## Graphing

- Click to view a checklist for completing graphs.
- Click to learn how to graph in Excel.
- Click to learn about interpreting error bars on graphs.

**How do I know which type of graph to use?**Follow this key…

1. Is the data a percent that sums to 100% or a total amount of time?

a. If yes .…………………………………Pie chart

b. If no…………………………………....Go to #2

2. Are

__both__your manipulated and responding variables quantitative?

a. If no………………………………….....Bar graph

b. If yes …………………………………. Go to #3

3. Is your manipulated variable levels

__continuous__(i.e. time in years) or

__clumped__into groups (i.e. 0-5 years, 6-10 years)?

a. Continuous……………………………Scatter plot/line

b. Clumped .....……………………… …. Histogram

Pie Chart |
Designed to show a percent of a whole, where the whole equals 100%. Pie charts are used to compare data, but cannot be used to see how a manipulated variable affects a responding variable. Pie charts do not show change with respect to another variable.
Ex: Percent of time the cell spends in each phase of the cell cycle |

Bar Graph |
Designed to make comparisons of data. The data represented in bar graphs are not necessarily dependent on any other variables and the groupings are usually
qualitative (i.e. grouped into categories, like blood types or color). The bars do NOT touch. Ex: Comparison of the mean reaction rate for five different enzymes |

Line Graph |
A line graph consists of a series of points plotted on the grid and then connected together point to point by a line. Line graphs are only used when both variables are quantitative. Line graphs show trends, such as how things change over time.
Ex: Average mean temperature between the years 1900 and 2000 |

Scatter Plot |
The points are plotted on the grid, but they are not joined point to point. A best fit line may be added to a scatter plot to show a trend. Line graphs are only used when both variables are quantitative. These graphs are useful for showing if a correlation exists between two variables, especially when it is not possible to alter either of the variables (i.e. in descriptive studies).
Ex: Reaction rate at various enzyme concentrations |

**How to Graph:**

**Determine the manipulated and responding variables.**In an experiment the experimenter will set up a set of conditions, it may be a range of temperatures or pH values, or, more common, the experimenter may choose to observe the experiment proceeding at set intervals of time (seconds, days or even years). These are the manipulated variables and always go on the horizontal axis (x—axis). The effect of the experimenter varying the manipulated variable is measured as the responding variable (the part of the experiment under observation), this is always plotted on the vertical axis (y—axis or ordinate).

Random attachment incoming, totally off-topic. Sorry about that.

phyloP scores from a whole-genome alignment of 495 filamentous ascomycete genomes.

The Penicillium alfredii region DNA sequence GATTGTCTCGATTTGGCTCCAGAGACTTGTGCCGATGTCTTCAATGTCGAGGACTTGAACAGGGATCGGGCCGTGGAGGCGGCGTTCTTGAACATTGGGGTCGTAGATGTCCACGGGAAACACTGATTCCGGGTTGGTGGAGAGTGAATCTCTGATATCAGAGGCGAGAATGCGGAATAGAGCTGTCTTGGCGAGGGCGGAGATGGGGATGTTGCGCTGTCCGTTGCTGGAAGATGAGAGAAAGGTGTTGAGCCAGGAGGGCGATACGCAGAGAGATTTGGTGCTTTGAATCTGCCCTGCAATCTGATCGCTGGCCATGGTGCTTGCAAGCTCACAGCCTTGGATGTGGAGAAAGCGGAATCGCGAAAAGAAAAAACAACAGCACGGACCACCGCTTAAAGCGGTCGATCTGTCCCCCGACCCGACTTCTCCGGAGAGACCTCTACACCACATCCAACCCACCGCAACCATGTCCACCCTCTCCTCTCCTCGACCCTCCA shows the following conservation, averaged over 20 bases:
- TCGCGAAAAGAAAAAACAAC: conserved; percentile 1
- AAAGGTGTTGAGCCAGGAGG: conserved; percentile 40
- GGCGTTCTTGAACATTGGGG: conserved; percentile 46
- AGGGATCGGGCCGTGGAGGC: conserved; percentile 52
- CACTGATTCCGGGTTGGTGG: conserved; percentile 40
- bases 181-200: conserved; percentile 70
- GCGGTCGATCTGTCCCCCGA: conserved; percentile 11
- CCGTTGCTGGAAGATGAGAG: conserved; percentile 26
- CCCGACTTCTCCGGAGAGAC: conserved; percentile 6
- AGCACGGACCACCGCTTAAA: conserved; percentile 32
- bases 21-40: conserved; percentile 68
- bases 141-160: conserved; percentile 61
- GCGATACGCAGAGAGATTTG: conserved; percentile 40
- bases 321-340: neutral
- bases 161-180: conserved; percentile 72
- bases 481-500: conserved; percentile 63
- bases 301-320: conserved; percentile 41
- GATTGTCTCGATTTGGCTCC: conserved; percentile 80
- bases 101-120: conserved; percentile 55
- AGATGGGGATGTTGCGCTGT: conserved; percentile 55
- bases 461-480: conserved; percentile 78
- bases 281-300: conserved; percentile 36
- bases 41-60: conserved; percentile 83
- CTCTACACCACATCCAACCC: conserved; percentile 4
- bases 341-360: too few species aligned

**Note the units of measurement for each of the variables.**Non- metric units such as Fahrenheit (°F) should be avoided in science. It is important to indicate to your audience in what unit you are actually measuring your variables. The units of measurement are presented behind the label of the axis, e.g. Temperature (°C)

**The proportions of the axes.**The area enclosed by the axes should be roughly square and not disproportionately exaggerated

**Mark the quantities on both axes and number them at regular intervals.**Your axis intervals do not have to be the same on the x and y axis and they do not have to always start at the origin with a value of 0.

**Giving the graph a title.**The graph must have a title which should contain a brief description of what is being investigated. Other information which may go in the title, if available, includes: the date, place and name of experimenter or collector of the data. If there is more than one graph a reference number or letter is required. For example: “Fig 2: A graph showing the change in testis weight throughout the year in the brown rat (*Rattus rattus*)” IS BETTER THAN...**“**A graph of testis weight against time” which is insufficient. Underline or use**bold type**for your title it makes it stand out and is easier to find on the page.

**Plotting more than one graph on a set of axes.**Sometimes two or three sets of data (though rarely more) are plotted within the same set of axes. You must distinguish between them by using different symbols (X, Ο, , ∇ etc) or lines**(…………., ________, -----------,**etc). Use a**key**by the side of the graph which explains the symbols or lines.**Do not**write on the graph itself though labels and arrows may be useful. You may wish to plot data from two different responding variables together on one graph but the values may be so different you have to use two different scales. One axis can be placed on each side of the graph.